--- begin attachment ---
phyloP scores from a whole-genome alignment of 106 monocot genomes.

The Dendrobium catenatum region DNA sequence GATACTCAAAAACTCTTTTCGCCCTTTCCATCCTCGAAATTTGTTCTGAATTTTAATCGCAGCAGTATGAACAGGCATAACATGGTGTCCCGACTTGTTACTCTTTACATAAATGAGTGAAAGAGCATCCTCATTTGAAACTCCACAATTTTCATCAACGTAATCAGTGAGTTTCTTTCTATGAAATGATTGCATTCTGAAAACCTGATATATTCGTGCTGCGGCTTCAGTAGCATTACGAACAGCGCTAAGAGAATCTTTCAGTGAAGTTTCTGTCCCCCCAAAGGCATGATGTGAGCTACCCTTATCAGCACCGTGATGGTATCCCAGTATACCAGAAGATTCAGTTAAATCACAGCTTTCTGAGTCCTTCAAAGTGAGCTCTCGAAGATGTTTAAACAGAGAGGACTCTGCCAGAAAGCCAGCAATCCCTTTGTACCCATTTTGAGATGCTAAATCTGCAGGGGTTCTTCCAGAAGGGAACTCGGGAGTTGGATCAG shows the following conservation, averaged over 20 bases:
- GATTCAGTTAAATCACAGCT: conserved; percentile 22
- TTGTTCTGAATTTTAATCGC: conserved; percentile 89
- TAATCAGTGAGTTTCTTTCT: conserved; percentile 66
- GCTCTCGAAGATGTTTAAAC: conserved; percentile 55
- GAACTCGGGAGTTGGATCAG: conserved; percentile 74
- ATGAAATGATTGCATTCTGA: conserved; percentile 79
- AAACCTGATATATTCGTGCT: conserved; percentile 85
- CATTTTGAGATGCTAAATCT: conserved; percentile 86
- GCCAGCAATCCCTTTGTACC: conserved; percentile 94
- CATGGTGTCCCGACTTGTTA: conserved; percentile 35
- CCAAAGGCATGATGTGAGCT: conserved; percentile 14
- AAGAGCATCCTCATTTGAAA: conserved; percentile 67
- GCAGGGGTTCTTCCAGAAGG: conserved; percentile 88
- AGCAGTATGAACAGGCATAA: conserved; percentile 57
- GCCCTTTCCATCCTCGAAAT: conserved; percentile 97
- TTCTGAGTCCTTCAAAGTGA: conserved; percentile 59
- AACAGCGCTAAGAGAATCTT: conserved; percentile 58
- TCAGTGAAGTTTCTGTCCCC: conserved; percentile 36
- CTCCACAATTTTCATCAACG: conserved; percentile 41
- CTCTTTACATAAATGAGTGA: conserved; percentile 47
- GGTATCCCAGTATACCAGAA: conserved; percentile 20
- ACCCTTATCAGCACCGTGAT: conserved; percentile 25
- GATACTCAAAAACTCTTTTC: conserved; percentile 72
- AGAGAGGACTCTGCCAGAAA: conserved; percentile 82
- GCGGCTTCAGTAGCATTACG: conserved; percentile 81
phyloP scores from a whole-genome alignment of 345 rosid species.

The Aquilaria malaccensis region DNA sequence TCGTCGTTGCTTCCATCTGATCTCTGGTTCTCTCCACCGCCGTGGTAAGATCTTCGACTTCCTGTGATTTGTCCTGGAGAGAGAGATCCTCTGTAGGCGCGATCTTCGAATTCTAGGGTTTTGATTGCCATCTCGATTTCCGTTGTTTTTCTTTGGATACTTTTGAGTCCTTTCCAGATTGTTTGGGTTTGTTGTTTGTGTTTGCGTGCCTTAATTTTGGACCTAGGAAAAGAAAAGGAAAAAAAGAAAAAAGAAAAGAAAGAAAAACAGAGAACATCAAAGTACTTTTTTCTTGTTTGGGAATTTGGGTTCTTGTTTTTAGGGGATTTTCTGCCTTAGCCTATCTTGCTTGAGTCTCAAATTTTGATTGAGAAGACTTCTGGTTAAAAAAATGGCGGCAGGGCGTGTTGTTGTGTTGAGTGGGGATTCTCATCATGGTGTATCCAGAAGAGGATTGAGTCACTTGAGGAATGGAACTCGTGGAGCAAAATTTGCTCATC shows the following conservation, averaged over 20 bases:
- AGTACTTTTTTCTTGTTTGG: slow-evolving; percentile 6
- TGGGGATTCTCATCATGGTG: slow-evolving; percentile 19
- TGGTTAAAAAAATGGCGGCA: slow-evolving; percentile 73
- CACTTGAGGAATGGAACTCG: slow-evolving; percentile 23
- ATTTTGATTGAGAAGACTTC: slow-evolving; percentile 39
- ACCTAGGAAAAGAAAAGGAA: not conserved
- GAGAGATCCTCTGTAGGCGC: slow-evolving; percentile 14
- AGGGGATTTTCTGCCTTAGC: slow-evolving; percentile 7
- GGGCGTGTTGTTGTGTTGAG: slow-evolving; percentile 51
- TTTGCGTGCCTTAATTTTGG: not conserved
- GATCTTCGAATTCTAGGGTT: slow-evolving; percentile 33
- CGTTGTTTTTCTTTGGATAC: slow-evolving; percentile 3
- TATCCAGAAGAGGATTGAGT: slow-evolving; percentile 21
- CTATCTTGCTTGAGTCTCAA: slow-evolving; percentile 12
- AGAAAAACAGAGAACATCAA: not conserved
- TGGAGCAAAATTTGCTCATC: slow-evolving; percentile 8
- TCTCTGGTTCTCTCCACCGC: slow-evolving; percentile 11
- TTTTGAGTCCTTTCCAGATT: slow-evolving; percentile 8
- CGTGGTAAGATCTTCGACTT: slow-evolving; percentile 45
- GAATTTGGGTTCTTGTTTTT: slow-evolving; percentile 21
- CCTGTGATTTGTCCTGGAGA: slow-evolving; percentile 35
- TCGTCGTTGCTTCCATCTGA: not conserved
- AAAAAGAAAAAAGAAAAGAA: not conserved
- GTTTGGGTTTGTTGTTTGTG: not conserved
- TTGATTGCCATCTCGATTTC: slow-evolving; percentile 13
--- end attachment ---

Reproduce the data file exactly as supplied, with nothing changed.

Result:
phyloP scores from a whole-genome alignment of 106 monocot genomes.

The Dendrobium catenatum region DNA sequence GATACTCAAAAACTCTTTTCGCCCTTTCCATCCTCGAAATTTGTTCTGAATTTTAATCGCAGCAGTATGAACAGGCATAACATGGTGTCCCGACTTGTTACTCTTTACATAAATGAGTGAAAGAGCATCCTCATTTGAAACTCCACAATTTTCATCAACGTAATCAGTGAGTTTCTTTCTATGAAATGATTGCATTCTGAAAACCTGATATATTCGTGCTGCGGCTTCAGTAGCATTACGAACAGCGCTAAGAGAATCTTTCAGTGAAGTTTCTGTCCCCCCAAAGGCATGATGTGAGCTACCCTTATCAGCACCGTGATGGTATCCCAGTATACCAGAAGATTCAGTTAAATCACAGCTTTCTGAGTCCTTCAAAGTGAGCTCTCGAAGATGTTTAAACAGAGAGGACTCTGCCAGAAAGCCAGCAATCCCTTTGTACCCATTTTGAGATGCTAAATCTGCAGGGGTTCTTCCAGAAGGGAACTCGGGAGTTGGATCAG shows the following conservation, averaged over 20 bases:
- GATTCAGTTAAATCACAGCT: conserved; percentile 22
- TTGTTCTGAATTTTAATCGC: conserved; percentile 89
- TAATCAGTGAGTTTCTTTCT: conserved; percentile 66
- GCTCTCGAAGATGTTTAAAC: conserved; percentile 55
- GAACTCGGGAGTTGGATCAG: conserved; percentile 74
- ATGAAATGATTGCATTCTGA: conserved; percentile 79
- AAACCTGATATATTCGTGCT: conserved; percentile 85
- CATTTTGAGATGCTAAATCT: conserved; percentile 86
- GCCAGCAATCCCTTTGTACC: conserved; percentile 94
- CATGGTGTCCCGACTTGTTA: conserved; percentile 35
- CCAAAGGCATGATGTGAGCT: conserved; percentile 14
- AAGAGCATCCTCATTTGAAA: conserved; percentile 67
- GCAGGGGTTCTTCCAGAAGG: conserved; percentile 88
- AGCAGTATGAACAGGCATAA: conserved; percentile 57
- GCCCTTTCCATCCTCGAAAT: conserved; percentile 97
- TTCTGAGTCCTTCAAAGTGA: conserved; percentile 59
- AACAGCGCTAAGAGAATCTT: conserved; percentile 58
- TCAGTGAAGTTTCTGTCCCC: conserved; percentile 36
- CTCCACAATTTTCATCAACG: conserved; percentile 41
- CTCTTTACATAAATGAGTGA: conserved; percentile 47
- GGTATCCCAGTATACCAGAA: conserved; percentile 20
- ACCCTTATCAGCACCGTGAT: conserved; percentile 25
- GATACTCAAAAACTCTTTTC: conserved; percentile 72
- AGAGAGGACTCTGCCAGAAA: conserved; percentile 82
- GCGGCTTCAGTAGCATTACG: conserved; percentile 81
phyloP scores from a whole-genome alignment of 345 rosid species.

The Aquilaria malaccensis region DNA sequence TCGTCGTTGCTTCCATCTGATCTCTGGTTCTCTCCACCGCCGTGGTAAGATCTTCGACTTCCTGTGATTTGTCCTGGAGAGAGAGATCCTCTGTAGGCGCGATCTTCGAATTCTAGGGTTTTGATTGCCATCTCGATTTCCGTTGTTTTTCTTTGGATACTTTTGAGTCCTTTCCAGATTGTTTGGGTTTGTTGTTTGTGTTTGCGTGCCTTAATTTTGGACCTAGGAAAAGAAAAGGAAAAAAAGAAAAAAGAAAAGAAAGAAAAACAGAGAACATCAAAGTACTTTTTTCTTGTTTGGGAATTTGGGTTCTTGTTTTTAGGGGATTTTCTGCCTTAGCCTATCTTGCTTGAGTCTCAAATTTTGATTGAGAAGACTTCTGGTTAAAAAAATGGCGGCAGGGCGTGTTGTTGTGTTGAGTGGGGATTCTCATCATGGTGTATCCAGAAGAGGATTGAGTCACTTGAGGAATGGAACTCGTGGAGCAAAATTTGCTCATC shows the following conservation, averaged over 20 bases:
- AGTACTTTTTTCTTGTTTGG: slow-evolving; percentile 6
- TGGGGATTCTCATCATGGTG: slow-evolving; percentile 19
- TGGTTAAAAAAATGGCGGCA: slow-evolving; percentile 73
- CACTTGAGGAATGGAACTCG: slow-evolving; percentile 23
- ATTTTGATTGAGAAGACTTC: slow-evolving; percentile 39
- ACCTAGGAAAAGAAAAGGAA: not conserved
- GAGAGATCCTCTGTAGGCGC: slow-evolving; percentile 14
- AGGGGATTTTCTGCCTTAGC: slow-evolving; percentile 7
- GGGCGTGTTGTTGTGTTGAG: slow-evolving; percentile 51
- TTTGCGTGCCTTAATTTTGG: not conserved
- GATCTTCGAATTCTAGGGTT: slow-evolving; percentile 33
- CGTTGTTTTTCTTTGGATAC: slow-evolving; percentile 3
- TATCCAGAAGAGGATTGAGT: slow-evolving; percentile 21
- CTATCTTGCTTGAGTCTCAA: slow-evolving; percentile 12
- AGAAAAACAGAGAACATCAA: not conserved
- TGGAGCAAAATTTGCTCATC: slow-evolving; percentile 8
- TCTCTGGTTCTCTCCACCGC: slow-evolving; percentile 11
- TTTTGAGTCCTTTCCAGATT: slow-evolving; percentile 8
- CGTGGTAAGATCTTCGACTT: slow-evolving; percentile 45
- GAATTTGGGTTCTTGTTTTT: slow-evolving; percentile 21
- CCTGTGATTTGTCCTGGAGA: slow-evolving; percentile 35
- TCGTCGTTGCTTCCATCTGA: not conserved
- AAAAAGAAAAAAGAAAAGAA: not conserved
- GTTTGGGTTTGTTGTTTGTG: not conserved
- TTGATTGCCATCTCGATTTC: slow-evolving; percentile 13